A brief guide to Green Day

Before Green Day won over Broadway with an ambitious anti-war album, it was a simple-minded punk trio from Berkeley with an album called "Dookie" and song titles such as "Geek Stink Breath" and "Words I Might Have Ate."

While the band's sound has evolved greatly since forming in 1987, Green Day has maintained a knack for writing songs with lasting appeal. Here are five that still hold up well.

"Who Wrote Holden Caulfield?" (from 1992's "Kerplunk!")

This isn't the best song for name-checking the protagonist of "The Catcher in the Rye" (that honor belongs to Piebald), but like many of the songs from "Kerplunk," this track exemplified singer Billie Joe Armstrong's ability to write a catchy hook.

"Longview" (from 1994's "Dookie")

The video was an MTV staple and for good reason: Nothing from the '90s captured suburban malaise, and the angst that comes with it, like "Longview." Also, that bassline.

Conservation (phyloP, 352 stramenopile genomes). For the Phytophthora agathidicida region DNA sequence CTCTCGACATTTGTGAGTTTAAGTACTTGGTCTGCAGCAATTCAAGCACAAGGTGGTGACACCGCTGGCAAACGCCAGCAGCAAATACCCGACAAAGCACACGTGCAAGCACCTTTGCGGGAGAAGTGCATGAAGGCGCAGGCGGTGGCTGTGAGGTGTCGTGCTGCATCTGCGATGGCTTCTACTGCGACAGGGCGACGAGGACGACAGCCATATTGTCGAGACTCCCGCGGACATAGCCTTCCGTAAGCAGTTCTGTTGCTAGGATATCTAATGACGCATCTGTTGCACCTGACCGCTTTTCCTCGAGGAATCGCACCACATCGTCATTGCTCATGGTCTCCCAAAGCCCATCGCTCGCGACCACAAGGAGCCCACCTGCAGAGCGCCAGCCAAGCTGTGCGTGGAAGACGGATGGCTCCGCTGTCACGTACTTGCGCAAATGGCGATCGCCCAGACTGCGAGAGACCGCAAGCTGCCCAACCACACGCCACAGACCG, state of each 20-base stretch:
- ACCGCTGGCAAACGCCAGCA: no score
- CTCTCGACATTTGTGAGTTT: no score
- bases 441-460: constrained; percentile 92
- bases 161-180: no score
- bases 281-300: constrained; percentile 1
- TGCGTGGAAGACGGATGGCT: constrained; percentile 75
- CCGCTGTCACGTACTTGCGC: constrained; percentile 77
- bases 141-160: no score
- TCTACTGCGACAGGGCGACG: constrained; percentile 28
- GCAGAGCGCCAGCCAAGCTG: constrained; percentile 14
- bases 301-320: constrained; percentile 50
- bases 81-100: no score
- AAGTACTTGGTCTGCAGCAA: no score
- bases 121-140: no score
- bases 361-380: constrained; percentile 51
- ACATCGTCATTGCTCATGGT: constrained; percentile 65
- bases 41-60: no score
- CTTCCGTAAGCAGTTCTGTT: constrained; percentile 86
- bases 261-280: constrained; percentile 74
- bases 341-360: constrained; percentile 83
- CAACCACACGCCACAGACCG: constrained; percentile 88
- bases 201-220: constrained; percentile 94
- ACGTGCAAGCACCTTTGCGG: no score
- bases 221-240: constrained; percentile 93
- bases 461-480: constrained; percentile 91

"86" (from 1995's "Insomniac")

A punk band goes mainstream and can't go home again (in this case, "home" was the Gilman Street punk scene in Berkeley). Never a band to apologize for its success, Green Day used "86" to come to terms with its rising profile.

"Brain Stew" ("Insomniac")

Straightforward and all the better for it, "Brain Stew" sounds like it could have been written in any garage in America. For an act that had just made millions of new fans with a breakthrough album from the previous year, it was a welcome return to basics.

"Redundant" (from 1997's "Nimrod")

The chorus is arena-ready, and it hints at the pop-minded heights Armstrong would eventually reach.


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